3. “Go through the items on your second list and decide what first steps will help you stop what you know creates undesirable results?”
Depending on the outcome of TRIZ, everybody tries to answer the questions “What is my 15 percent solution? Where do I have discretion and freedom to act? What can I do in the near future?”
Outcomes and observations
I liked many things doing this workshop:
- Daily used rules and beliefs were challenged and seen from another point of view
- Using TRIZ a lot of funny and exaggerated reflections stood out. Teams often laugh and otherwise taboo issues get a chance to be aired and confronted.
- The possibility of making a future retrospective about the self-assigned action points emerged with “15% Solution”.
Avoidance of Accountability
When teams don’t commit to a clear plan of action, even the most focused and driven individuals hesitate to call their peers on actions and behaviors that may seem counterproductive to the overall good of the team.
Healthy teams don’t rely on the team leader as the primary source of accountability, they go directly to their peers.
Holding each other accountable is difficult, but the cost of not doing so is incredibly high. Avoidance of accountability leads to:
- The unintentional lowering of standards
- Reduced performance, missed deadlines, and wasted time/effort
- Ironically, strained relationships and discomfort amongst team members
Essentially, holding each other accountable is called “giving feedback.”
But how can be done without hurting the other person?
I proposed the LS “Wicked Questions”. It brings to light paradoxical-yet-complementary forces that are constantly influencing behaviors and that are particularly important during change efforts.
In our case, we tried to answer this question: “How is it that we challenge our teammates, and we feel comfortable doing this, simultaneously?”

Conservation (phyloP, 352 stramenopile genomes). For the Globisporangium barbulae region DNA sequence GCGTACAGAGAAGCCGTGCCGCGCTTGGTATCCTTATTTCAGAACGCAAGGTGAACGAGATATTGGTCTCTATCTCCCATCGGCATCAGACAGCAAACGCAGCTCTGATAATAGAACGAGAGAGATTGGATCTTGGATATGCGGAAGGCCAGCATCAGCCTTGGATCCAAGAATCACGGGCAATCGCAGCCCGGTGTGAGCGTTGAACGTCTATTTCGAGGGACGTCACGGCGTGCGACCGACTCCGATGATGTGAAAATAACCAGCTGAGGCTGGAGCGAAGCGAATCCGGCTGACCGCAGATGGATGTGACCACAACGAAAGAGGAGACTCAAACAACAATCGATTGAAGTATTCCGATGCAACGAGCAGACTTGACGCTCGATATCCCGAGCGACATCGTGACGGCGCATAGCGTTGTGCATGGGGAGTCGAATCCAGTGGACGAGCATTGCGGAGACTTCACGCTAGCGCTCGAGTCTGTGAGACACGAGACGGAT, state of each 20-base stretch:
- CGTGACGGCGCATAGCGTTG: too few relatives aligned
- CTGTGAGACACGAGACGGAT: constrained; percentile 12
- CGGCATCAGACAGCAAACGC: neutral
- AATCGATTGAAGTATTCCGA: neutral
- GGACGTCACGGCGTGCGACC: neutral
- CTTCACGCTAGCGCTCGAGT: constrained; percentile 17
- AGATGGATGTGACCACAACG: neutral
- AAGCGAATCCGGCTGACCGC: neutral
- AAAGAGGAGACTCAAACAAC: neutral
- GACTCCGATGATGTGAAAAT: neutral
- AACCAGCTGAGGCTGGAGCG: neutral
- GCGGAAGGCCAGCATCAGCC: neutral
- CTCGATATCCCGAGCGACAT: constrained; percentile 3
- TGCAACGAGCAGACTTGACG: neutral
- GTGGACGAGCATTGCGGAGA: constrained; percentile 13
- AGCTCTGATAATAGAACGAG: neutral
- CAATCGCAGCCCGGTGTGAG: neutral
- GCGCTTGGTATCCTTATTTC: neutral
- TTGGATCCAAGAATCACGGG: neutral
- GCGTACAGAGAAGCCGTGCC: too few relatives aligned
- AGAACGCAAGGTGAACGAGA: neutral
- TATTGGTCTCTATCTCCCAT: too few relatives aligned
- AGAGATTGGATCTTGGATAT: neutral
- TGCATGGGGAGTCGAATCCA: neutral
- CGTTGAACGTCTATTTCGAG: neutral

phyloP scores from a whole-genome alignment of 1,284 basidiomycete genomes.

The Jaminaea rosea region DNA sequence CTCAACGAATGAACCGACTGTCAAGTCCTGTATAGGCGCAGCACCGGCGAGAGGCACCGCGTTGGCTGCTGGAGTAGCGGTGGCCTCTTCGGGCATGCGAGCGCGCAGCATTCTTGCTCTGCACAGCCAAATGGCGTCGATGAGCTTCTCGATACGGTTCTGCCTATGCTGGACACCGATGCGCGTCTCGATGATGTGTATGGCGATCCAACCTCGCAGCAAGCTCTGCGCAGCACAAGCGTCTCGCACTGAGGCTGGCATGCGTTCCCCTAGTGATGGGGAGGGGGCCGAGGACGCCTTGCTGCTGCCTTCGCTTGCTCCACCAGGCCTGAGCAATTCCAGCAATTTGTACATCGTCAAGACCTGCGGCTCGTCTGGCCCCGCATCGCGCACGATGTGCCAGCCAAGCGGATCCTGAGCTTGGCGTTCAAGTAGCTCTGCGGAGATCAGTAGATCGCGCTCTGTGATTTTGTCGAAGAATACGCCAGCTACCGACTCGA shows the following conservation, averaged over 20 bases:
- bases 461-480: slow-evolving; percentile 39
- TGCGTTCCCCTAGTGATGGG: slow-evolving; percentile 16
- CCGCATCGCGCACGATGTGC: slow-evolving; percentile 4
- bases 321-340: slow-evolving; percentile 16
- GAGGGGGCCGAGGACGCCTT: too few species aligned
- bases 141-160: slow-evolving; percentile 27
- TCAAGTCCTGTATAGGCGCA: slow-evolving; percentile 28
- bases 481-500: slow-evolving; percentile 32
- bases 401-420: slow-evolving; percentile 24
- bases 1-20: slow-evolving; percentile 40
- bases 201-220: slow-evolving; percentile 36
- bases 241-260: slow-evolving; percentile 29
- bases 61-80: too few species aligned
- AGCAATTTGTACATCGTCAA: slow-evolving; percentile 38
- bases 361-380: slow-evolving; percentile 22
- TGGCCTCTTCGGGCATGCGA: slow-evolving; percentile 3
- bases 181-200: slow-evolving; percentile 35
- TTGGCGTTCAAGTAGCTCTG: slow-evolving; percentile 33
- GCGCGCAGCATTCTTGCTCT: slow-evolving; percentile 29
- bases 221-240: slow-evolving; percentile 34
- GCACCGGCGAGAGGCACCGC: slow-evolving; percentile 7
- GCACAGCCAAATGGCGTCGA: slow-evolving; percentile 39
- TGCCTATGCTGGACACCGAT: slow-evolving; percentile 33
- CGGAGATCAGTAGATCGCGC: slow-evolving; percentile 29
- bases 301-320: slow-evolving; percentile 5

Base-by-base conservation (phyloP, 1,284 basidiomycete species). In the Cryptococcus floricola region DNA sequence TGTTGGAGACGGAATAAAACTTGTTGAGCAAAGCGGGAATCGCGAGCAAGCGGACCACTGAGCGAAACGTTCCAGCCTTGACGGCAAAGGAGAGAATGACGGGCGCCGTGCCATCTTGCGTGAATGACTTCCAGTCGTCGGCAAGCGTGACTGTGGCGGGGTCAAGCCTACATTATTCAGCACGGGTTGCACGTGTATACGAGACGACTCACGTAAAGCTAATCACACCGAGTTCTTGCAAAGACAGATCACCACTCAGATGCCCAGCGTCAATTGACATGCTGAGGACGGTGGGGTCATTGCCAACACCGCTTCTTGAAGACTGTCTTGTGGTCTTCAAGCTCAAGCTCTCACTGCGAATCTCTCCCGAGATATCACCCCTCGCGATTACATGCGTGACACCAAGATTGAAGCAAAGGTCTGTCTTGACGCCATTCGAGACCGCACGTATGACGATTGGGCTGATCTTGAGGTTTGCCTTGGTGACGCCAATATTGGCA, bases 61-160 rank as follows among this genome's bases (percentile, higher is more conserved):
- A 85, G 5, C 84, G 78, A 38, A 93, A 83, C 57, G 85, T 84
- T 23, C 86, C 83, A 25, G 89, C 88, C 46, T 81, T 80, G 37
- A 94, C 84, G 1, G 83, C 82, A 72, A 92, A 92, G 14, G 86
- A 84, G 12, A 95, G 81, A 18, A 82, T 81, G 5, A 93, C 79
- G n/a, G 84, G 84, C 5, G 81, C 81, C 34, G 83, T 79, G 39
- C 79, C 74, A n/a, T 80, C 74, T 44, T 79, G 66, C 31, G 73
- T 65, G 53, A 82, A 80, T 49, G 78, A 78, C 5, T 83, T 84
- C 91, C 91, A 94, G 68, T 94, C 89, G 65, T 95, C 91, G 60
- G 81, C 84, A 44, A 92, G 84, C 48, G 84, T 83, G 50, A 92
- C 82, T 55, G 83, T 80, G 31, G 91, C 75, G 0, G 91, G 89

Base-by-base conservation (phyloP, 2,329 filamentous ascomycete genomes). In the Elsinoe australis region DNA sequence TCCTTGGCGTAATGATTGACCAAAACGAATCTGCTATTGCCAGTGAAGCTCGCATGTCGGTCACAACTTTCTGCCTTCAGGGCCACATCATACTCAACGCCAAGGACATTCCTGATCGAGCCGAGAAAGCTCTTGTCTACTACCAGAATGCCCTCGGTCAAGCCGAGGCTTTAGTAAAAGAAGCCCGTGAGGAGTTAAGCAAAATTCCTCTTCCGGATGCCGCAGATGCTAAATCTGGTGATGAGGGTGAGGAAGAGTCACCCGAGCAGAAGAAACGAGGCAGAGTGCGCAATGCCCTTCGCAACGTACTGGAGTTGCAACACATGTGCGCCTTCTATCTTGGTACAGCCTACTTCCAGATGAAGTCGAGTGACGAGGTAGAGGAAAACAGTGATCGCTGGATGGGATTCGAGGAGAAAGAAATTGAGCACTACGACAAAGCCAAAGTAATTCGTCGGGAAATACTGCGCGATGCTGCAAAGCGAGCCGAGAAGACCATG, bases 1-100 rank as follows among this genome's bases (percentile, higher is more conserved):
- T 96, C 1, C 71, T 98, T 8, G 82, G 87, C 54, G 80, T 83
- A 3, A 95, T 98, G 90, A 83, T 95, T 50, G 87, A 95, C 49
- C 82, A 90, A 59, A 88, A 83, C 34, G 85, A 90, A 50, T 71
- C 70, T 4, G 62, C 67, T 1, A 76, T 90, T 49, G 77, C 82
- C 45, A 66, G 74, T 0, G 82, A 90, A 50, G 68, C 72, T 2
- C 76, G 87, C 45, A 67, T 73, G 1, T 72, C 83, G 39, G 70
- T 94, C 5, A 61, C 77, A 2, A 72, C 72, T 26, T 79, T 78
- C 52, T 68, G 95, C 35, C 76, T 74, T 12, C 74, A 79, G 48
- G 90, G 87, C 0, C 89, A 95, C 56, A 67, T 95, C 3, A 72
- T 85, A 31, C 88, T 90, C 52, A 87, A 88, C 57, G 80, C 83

Following this sequence of step:
- Individually: 3 min
- Small groups (4 people): 8 min
- Whole group: 10 min
Remarkable were the outcomes of the previous workshops about trust and fear of conflicts. Thanks to them, the team was able to speak freely and have an open-minded discussion.
Inattention to Results
In this case, the preparation of the workshop was quite easy. With the Scrum framework, the team commits to:
- Product Goal
- Sprint Goal
- Definition of Done
By following them, we can inspect the Results.
So, we try to answer the questions “What is my “15 percent solution” for improving my commitment versus these 3 results? Where do I have discretion and freedom to act? What can I do in the near future?”
For me was very interesting to see the increasing awareness regarding the importance of these three Scrum artifacts. By discussing them, the importance and guidance for the whole team increases.
This journey to the five dysfunctions of a team comes to an end. I hope you enjoyed it.
Please let some comments and feedback if you decide to implement a similar path for your team, it is always interesting to see other approaches :-)
Special thanks to all my team members that took part in these workshops. It was very funny and engaging to work with them and to have deep and open-minded discussions.
Let us continue to learn and grow together!!!
Liberate the Five Dysfunctions of your Team — Part 3 was originally published in Serious Scrum on Medium, where people are continuing the conversation by highlighting and responding to this story.